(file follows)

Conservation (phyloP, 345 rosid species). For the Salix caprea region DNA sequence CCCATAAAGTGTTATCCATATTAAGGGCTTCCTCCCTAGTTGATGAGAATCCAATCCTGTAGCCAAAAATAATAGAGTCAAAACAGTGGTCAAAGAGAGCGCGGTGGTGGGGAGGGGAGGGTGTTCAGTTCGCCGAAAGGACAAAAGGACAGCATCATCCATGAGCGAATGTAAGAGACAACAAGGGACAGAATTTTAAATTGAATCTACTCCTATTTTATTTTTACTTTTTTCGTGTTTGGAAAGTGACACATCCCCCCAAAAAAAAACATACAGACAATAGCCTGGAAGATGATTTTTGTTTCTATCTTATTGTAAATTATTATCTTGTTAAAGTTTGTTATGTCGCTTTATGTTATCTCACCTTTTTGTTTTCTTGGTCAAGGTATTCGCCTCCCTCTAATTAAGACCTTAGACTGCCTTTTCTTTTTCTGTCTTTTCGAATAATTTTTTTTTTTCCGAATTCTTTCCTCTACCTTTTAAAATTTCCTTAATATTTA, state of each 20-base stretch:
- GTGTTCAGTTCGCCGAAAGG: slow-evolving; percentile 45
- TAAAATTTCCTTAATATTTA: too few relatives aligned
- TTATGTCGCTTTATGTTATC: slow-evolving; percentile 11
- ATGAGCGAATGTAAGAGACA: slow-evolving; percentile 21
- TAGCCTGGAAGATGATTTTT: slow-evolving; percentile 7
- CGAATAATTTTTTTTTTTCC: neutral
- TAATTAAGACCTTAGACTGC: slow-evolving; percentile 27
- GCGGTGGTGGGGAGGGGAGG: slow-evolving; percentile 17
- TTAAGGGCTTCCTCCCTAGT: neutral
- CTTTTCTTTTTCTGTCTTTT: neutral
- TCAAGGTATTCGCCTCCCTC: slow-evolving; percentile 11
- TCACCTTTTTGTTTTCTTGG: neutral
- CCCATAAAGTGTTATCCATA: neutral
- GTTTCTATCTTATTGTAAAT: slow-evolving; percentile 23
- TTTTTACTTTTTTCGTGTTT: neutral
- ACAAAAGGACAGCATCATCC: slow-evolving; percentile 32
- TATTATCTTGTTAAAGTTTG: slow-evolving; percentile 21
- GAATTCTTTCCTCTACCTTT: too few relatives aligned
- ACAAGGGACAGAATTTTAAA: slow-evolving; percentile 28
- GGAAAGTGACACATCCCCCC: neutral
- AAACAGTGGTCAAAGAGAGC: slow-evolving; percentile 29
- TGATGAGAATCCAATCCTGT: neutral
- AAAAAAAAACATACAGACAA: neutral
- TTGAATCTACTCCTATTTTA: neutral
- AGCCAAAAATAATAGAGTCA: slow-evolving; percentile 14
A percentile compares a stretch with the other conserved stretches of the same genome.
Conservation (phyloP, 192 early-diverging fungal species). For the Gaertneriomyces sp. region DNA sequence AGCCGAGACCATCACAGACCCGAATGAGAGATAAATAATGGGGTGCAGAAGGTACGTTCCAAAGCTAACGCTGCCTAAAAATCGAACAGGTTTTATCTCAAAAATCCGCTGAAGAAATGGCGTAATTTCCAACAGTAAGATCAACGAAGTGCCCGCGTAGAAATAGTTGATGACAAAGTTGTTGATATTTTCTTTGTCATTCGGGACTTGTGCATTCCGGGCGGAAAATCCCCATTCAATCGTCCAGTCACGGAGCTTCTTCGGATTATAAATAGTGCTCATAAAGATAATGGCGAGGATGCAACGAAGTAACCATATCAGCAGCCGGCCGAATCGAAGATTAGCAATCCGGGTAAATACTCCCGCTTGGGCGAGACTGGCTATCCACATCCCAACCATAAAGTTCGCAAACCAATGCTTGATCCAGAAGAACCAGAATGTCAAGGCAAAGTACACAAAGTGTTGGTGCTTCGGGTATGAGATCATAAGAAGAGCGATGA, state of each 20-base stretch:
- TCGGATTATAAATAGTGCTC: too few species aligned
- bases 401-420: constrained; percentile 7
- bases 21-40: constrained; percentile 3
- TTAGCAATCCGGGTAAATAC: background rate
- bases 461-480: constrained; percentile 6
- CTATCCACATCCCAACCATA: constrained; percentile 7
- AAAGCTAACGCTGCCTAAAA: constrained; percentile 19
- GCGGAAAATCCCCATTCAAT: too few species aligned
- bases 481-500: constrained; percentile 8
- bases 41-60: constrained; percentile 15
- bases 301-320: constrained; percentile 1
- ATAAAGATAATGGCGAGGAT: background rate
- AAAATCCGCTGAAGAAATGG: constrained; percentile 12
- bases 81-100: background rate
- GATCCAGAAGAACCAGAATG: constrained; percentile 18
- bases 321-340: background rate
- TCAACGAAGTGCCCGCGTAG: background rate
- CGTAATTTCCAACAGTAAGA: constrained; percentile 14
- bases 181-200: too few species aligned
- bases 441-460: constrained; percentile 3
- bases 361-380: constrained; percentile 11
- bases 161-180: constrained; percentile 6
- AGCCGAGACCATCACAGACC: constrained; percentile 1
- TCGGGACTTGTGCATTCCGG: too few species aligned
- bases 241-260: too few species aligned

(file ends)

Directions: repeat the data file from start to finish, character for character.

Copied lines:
Conservation (phyloP, 345 rosid species). For the Salix caprea region DNA sequence CCCATAAAGTGTTATCCATATTAAGGGCTTCCTCCCTAGTTGATGAGAATCCAATCCTGTAGCCAAAAATAATAGAGTCAAAACAGTGGTCAAAGAGAGCGCGGTGGTGGGGAGGGGAGGGTGTTCAGTTCGCCGAAAGGACAAAAGGACAGCATCATCCATGAGCGAATGTAAGAGACAACAAGGGACAGAATTTTAAATTGAATCTACTCCTATTTTATTTTTACTTTTTTCGTGTTTGGAAAGTGACACATCCCCCCAAAAAAAAACATACAGACAATAGCCTGGAAGATGATTTTTGTTTCTATCTTATTGTAAATTATTATCTTGTTAAAGTTTGTTATGTCGCTTTATGTTATCTCACCTTTTTGTTTTCTTGGTCAAGGTATTCGCCTCCCTCTAATTAAGACCTTAGACTGCCTTTTCTTTTTCTGTCTTTTCGAATAATTTTTTTTTTTCCGAATTCTTTCCTCTACCTTTTAAAATTTCCTTAATATTTA, state of each 20-base stretch:
- GTGTTCAGTTCGCCGAAAGG: slow-evolving; percentile 45
- TAAAATTTCCTTAATATTTA: too few relatives aligned
- TTATGTCGCTTTATGTTATC: slow-evolving; percentile 11
- ATGAGCGAATGTAAGAGACA: slow-evolving; percentile 21
- TAGCCTGGAAGATGATTTTT: slow-evolving; percentile 7
- CGAATAATTTTTTTTTTTCC: neutral
- TAATTAAGACCTTAGACTGC: slow-evolving; percentile 27
- GCGGTGGTGGGGAGGGGAGG: slow-evolving; percentile 17
- TTAAGGGCTTCCTCCCTAGT: neutral
- CTTTTCTTTTTCTGTCTTTT: neutral
- TCAAGGTATTCGCCTCCCTC: slow-evolving; percentile 11
- TCACCTTTTTGTTTTCTTGG: neutral
- CCCATAAAGTGTTATCCATA: neutral
- GTTTCTATCTTATTGTAAAT: slow-evolving; percentile 23
- TTTTTACTTTTTTCGTGTTT: neutral
- ACAAAAGGACAGCATCATCC: slow-evolving; percentile 32
- TATTATCTTGTTAAAGTTTG: slow-evolving; percentile 21
- GAATTCTTTCCTCTACCTTT: too few relatives aligned
- ACAAGGGACAGAATTTTAAA: slow-evolving; percentile 28
- GGAAAGTGACACATCCCCCC: neutral
- AAACAGTGGTCAAAGAGAGC: slow-evolving; percentile 29
- TGATGAGAATCCAATCCTGT: neutral
- AAAAAAAAACATACAGACAA: neutral
- TTGAATCTACTCCTATTTTA: neutral
- AGCCAAAAATAATAGAGTCA: slow-evolving; percentile 14
A percentile compares a stretch with the other conserved stretches of the same genome.
Conservation (phyloP, 192 early-diverging fungal species). For the Gaertneriomyces sp. region DNA sequence AGCCGAGACCATCACAGACCCGAATGAGAGATAAATAATGGGGTGCAGAAGGTACGTTCCAAAGCTAACGCTGCCTAAAAATCGAACAGGTTTTATCTCAAAAATCCGCTGAAGAAATGGCGTAATTTCCAACAGTAAGATCAACGAAGTGCCCGCGTAGAAATAGTTGATGACAAAGTTGTTGATATTTTCTTTGTCATTCGGGACTTGTGCATTCCGGGCGGAAAATCCCCATTCAATCGTCCAGTCACGGAGCTTCTTCGGATTATAAATAGTGCTCATAAAGATAATGGCGAGGATGCAACGAAGTAACCATATCAGCAGCCGGCCGAATCGAAGATTAGCAATCCGGGTAAATACTCCCGCTTGGGCGAGACTGGCTATCCACATCCCAACCATAAAGTTCGCAAACCAATGCTTGATCCAGAAGAACCAGAATGTCAAGGCAAAGTACACAAAGTGTTGGTGCTTCGGGTATGAGATCATAAGAAGAGCGATGA, state of each 20-base stretch:
- TCGGATTATAAATAGTGCTC: too few species aligned
- bases 401-420: constrained; percentile 7
- bases 21-40: constrained; percentile 3
- TTAGCAATCCGGGTAAATAC: background rate
- bases 461-480: constrained; percentile 6
- CTATCCACATCCCAACCATA: constrained; percentile 7
- AAAGCTAACGCTGCCTAAAA: constrained; percentile 19
- GCGGAAAATCCCCATTCAAT: too few species aligned
- bases 481-500: constrained; percentile 8
- bases 41-60: constrained; percentile 15
- bases 301-320: constrained; percentile 1
- ATAAAGATAATGGCGAGGAT: background rate
- AAAATCCGCTGAAGAAATGG: constrained; percentile 12
- bases 81-100: background rate
- GATCCAGAAGAACCAGAATG: constrained; percentile 18
- bases 321-340: background rate
- TCAACGAAGTGCCCGCGTAG: background rate
- CGTAATTTCCAACAGTAAGA: constrained; percentile 14
- bases 181-200: too few species aligned
- bases 441-460: constrained; percentile 3
- bases 361-380: constrained; percentile 11
- bases 161-180: constrained; percentile 6
- AGCCGAGACCATCACAGACC: constrained; percentile 1
- TCGGGACTTGTGCATTCCGG: too few species aligned
- bases 241-260: too few species aligned